Candidacy of liver stage antigen-1 for Plasmodium falciparum vaccine development
Malaria is the world's most important parasitic disease, imposing a massive health burden on people living in the tropics, often in the poorest countries. The vast majority of deaths in humans from malaria are caused by one species of the hemoprotozoan, Plasmodium falciparum., against which effective control measures are urgently needed. The global situation has deteriorated in recent times due to increased resistance of the anopheline mosquitoes that transmit P. falciparum to insecticides, and of the parasites themselves to drug therapy. An efficacious and cost-effective vaccine against this parasite is considered a public health priority. A vaccine that targets pre-erythrocytic parasites in the liver could potentially prevent clinical disease by blocking development of the pathogenic erythrocytic stage of the parasite's life cycle. Among around 40 known P. falciparum antigens, liver stage antigen-1 (LSA-1) is the only protein expressed exclusively by liver stage parasites. Independent studies in humans have consistently related immune responses to LSA-1 with resistance to malaria infection or disease, providing a powerful rationale for the development of liver stage vaccines based on LSA-1. By dissecting the mechanism(s) of immunity to this antigen, epitopes associated with protection can be evaluated in different delivery systems as components of a focused and coordinated multi-antigen malaria vaccine strategy.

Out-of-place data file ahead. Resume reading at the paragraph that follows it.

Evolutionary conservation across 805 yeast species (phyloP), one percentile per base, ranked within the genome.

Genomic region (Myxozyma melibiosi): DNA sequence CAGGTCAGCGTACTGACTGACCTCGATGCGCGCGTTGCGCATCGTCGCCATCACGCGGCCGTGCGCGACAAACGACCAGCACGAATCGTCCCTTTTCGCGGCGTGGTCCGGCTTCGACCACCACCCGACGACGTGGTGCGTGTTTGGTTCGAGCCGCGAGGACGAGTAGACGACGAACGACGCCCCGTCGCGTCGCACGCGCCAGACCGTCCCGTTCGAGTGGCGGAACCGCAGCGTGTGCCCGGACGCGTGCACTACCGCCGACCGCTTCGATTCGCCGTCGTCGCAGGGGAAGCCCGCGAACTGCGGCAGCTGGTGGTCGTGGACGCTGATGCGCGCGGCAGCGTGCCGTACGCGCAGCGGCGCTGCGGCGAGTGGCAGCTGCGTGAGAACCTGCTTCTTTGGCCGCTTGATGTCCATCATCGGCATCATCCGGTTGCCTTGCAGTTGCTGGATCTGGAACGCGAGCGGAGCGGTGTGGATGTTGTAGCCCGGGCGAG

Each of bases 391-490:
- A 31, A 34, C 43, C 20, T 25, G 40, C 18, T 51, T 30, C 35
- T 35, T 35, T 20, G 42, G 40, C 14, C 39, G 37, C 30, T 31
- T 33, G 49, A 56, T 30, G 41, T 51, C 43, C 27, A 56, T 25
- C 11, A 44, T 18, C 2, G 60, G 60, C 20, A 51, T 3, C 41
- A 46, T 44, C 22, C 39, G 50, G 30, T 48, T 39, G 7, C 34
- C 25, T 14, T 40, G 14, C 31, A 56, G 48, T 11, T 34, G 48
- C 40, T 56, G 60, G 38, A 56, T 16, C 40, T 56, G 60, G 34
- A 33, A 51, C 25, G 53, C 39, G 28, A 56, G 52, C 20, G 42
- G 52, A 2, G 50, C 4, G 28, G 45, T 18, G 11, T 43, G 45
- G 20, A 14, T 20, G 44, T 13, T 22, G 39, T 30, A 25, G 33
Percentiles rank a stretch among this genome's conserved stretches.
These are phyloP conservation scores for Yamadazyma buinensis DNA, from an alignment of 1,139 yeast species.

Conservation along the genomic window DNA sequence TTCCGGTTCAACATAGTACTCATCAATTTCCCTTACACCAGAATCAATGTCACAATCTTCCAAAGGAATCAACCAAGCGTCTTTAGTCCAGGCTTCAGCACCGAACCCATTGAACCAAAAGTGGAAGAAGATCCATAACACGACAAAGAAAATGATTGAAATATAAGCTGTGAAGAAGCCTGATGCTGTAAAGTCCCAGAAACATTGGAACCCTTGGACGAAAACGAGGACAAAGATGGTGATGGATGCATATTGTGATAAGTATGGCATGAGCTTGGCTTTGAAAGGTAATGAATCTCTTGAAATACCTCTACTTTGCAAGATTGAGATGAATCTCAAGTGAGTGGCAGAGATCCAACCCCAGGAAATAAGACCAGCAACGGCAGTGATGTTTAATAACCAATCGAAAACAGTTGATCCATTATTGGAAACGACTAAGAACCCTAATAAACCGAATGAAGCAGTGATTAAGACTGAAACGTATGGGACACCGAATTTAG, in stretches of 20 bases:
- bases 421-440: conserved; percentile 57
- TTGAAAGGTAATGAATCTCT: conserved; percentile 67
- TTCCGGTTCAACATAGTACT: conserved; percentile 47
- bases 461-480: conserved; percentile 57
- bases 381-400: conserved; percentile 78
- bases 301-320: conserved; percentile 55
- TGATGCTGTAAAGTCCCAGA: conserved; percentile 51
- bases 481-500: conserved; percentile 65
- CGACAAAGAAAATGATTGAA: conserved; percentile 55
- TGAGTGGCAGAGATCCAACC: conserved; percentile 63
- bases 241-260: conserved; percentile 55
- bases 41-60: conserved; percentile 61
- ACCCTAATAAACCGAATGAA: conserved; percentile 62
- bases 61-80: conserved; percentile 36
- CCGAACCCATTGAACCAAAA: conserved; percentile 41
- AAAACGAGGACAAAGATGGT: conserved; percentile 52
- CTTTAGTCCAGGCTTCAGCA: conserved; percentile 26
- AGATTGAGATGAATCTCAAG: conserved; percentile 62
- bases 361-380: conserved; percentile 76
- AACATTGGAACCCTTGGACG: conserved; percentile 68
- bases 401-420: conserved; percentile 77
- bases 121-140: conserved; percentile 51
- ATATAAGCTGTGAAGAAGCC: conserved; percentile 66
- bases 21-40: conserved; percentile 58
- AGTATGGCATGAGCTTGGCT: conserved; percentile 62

- The journal of protozoology research
The journal of protozoology research 11 (1-2), 1-18, 2001-04
National Research Center for Protozoan Diseases